Questions of conflict in the Domtar-Mishtuk partnership.
In our April 2009 Earth Day Issue, Corporate Knights featured a ranking on the Aboriginal relations of Canada’s extractive industries. In the forestry sector, Domtar placed first with a 74% finish, largely due to its partnership with the Waswanipi First Nation in the Nabakatuk sawmill. Following the article’s release, Domtar notified us that it was no longer involved in the Nabakatuk mill, having sold its 45 per cent shares to the Waswanipi community in 2007. Shortly thereafter, we received a letter from a concerned reader alluding to considerable conflicts that arose over the course of the joint venture. In response, we set out to further clarify the issue.
Waswanipi is a small Cree community in central Quebec flanked by the Chibougamau and Waswanipi rivers. Situated in a timber-rich region populated by pulp mills and logging operations, the community saw opportunity in the forestry sector as a potential area for Aboriginal-led economic growth. In 1983, they founded the Mishtuk Corporation and began harvesting lumber on their own terms, using more sustainable methods that upheld the needs of Cree hunters and trappers, while preserving natural habitat.
As time went on, however, it became clear that in order to grow as a company and create more jobs for the community, the Mishtuk Corporation had to significantly expand its production capacity. What it needed was a sawmill – a costly venture that would require major financial support – so Mishtuk went in search of the industry giants.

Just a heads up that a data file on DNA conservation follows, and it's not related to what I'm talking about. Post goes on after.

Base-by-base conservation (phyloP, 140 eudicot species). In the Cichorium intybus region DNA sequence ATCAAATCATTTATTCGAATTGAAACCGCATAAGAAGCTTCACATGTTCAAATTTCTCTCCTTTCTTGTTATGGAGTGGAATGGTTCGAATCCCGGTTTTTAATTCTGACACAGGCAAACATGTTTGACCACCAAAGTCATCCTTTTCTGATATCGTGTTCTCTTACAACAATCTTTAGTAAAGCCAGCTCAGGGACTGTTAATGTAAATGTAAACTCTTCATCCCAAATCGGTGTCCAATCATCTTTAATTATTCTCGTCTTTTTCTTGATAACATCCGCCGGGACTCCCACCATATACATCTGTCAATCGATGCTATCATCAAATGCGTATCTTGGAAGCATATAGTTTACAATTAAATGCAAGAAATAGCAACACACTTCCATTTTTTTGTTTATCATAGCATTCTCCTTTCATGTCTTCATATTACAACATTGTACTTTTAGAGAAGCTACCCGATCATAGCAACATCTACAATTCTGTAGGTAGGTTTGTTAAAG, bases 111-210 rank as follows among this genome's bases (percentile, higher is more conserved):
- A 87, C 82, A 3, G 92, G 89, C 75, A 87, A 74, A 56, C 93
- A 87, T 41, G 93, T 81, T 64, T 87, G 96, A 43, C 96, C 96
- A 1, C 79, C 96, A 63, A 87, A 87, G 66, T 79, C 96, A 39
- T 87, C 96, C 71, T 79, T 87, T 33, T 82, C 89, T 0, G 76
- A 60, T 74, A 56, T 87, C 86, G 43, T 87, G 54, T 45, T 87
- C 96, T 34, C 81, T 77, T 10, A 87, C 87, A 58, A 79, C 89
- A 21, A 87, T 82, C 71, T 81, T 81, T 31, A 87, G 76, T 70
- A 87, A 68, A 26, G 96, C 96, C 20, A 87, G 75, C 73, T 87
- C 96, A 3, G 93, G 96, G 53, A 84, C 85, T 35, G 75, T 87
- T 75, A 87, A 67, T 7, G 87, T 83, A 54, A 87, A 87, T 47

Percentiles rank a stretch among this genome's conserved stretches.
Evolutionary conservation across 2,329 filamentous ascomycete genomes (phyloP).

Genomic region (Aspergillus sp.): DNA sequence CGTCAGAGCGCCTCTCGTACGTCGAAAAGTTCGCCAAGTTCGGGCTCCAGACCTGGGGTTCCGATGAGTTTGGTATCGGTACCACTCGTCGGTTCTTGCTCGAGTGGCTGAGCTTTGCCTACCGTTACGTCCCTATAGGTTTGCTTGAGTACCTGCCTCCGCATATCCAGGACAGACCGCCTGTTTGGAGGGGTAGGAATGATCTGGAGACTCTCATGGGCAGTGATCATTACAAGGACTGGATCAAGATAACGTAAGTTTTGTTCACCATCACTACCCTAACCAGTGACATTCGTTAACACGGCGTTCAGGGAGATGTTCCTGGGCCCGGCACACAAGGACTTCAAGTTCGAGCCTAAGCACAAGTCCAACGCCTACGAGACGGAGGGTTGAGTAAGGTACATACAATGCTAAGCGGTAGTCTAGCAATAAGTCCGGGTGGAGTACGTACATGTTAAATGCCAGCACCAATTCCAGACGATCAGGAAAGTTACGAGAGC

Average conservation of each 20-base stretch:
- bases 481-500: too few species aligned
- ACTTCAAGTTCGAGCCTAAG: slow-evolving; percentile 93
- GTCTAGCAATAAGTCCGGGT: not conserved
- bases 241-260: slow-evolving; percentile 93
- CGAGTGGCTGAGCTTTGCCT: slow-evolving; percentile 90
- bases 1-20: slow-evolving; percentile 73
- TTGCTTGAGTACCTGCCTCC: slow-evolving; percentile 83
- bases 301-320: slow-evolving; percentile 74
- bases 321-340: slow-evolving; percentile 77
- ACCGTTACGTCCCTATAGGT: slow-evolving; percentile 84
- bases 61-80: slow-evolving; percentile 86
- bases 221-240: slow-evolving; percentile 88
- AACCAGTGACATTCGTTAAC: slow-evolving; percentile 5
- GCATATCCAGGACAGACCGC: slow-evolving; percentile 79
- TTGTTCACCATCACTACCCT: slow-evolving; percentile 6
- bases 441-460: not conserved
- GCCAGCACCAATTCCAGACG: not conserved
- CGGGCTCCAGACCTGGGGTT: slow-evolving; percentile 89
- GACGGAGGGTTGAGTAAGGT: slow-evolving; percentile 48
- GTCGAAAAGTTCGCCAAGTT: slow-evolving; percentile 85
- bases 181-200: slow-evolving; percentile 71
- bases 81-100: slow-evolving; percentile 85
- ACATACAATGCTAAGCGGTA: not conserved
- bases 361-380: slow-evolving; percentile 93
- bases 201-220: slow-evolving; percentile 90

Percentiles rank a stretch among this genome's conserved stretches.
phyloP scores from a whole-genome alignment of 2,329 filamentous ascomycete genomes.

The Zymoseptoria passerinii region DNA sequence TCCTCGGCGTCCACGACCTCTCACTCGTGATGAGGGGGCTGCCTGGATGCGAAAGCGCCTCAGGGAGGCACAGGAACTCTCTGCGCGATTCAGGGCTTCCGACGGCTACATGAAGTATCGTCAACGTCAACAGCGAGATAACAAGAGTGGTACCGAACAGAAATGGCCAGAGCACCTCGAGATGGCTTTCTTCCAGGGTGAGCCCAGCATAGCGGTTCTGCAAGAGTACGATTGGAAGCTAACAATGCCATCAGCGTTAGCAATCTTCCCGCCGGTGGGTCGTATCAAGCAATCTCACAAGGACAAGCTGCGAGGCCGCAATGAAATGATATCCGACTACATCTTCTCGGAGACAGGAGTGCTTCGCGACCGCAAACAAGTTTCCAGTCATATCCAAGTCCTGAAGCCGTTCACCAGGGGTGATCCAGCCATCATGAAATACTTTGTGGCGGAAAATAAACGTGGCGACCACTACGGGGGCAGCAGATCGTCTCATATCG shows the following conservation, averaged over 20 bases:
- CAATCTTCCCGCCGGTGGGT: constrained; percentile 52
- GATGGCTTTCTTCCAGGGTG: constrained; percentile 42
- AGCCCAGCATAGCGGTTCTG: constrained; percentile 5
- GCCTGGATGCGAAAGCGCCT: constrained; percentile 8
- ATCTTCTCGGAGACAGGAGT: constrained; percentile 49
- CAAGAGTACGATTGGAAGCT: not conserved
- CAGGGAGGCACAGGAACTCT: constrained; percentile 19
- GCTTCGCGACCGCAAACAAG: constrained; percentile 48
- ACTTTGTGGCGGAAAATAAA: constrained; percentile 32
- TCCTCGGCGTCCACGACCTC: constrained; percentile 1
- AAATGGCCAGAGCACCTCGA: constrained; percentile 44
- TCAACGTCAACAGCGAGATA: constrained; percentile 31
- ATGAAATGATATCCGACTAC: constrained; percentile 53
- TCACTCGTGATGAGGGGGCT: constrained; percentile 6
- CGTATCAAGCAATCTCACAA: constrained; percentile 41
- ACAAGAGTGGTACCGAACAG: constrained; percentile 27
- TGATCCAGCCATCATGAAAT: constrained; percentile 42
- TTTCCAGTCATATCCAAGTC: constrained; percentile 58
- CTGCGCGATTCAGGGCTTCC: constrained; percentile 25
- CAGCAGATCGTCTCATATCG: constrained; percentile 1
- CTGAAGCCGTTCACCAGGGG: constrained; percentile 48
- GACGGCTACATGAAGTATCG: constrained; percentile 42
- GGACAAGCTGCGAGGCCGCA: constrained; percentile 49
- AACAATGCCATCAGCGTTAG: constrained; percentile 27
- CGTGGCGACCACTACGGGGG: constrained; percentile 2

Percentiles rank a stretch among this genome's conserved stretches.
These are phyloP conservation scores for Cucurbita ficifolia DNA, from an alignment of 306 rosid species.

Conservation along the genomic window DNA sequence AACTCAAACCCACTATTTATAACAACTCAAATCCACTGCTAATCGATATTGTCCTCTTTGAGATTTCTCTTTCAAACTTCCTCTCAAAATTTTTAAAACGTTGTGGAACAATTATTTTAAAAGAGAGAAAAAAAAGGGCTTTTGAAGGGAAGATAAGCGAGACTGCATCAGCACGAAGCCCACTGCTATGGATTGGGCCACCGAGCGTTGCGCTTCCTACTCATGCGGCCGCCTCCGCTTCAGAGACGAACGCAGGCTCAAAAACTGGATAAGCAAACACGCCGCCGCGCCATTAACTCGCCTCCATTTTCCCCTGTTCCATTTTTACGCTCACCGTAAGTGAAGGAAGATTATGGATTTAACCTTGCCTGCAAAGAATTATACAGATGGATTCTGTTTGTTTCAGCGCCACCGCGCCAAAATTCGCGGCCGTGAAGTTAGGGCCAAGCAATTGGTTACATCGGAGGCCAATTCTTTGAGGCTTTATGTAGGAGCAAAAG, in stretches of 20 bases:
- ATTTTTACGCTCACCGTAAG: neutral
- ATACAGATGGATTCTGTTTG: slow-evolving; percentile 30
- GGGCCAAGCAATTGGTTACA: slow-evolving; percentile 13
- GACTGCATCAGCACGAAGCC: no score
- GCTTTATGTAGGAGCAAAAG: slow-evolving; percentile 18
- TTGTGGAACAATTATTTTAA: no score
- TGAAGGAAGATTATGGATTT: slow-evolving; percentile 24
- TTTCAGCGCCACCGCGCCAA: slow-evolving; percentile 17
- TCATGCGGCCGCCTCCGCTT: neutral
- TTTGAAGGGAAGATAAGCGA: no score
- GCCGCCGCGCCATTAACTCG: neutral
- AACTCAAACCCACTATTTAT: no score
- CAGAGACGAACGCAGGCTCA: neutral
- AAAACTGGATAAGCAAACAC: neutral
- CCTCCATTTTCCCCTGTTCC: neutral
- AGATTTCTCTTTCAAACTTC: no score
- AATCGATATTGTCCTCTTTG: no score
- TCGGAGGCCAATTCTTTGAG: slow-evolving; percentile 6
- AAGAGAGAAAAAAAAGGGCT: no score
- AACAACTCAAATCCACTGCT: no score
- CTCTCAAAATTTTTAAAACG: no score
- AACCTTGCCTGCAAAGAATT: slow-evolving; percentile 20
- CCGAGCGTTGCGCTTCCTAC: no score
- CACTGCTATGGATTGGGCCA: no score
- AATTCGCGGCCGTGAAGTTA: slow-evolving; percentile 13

Domtar was among three companies (out of eight contacted) that responded to Mishtuk’s offer. Owning a processing mill only 80 km from their community, and already possessing a much needed CAAF (Contrat d'Approvisionnement et d'Aménagement Forestier*) land agreement, Domtar was the obvious choice to move the project forward. After an environmental impact assessment and the signing of documents, the Nabakatuk project was underway.
The idea of working with Domtar was encouraging to John Kitchen, Chief of the Waswanipi Cree. “We had approached many different companies, but Domtar was the pioneer company to join forces with our community,” he says. “It played an important role, bringing financial prospects, training, and expertise to the community.”
However, as the partnership played out, Chief Kitchen’s positive outlook was challenged by others involved with the company. Jack Blacksmith joined Nabakatuk as General Director in 2004 with a mandate to grow the company’s profitability. Today, his opinion of the Domtar partnership is much less encouraging. “Solely based on the business venture, through a purely economic viewpoint, it was a bad thing for the community,” Blacksmith contends. According to him, over the course of seven years, the mill had run a deficit of $10.4 million.
The overwhelming loss of revenue that Nabakatuk suffered, according to Blacksmith, was primarily due to the relatively low selling price of its wood chips. Coupled with high transportation costs, the processing expenses outweighed the company’s revenue from day one. To add insult to injury, when seeking out other potential buyers, Blacksmith discovered Mishtuk was being paid 13 dollars below the market price by Domtar – a figure that when adjusted for 70,000 metric tonnes of material annually, was significant.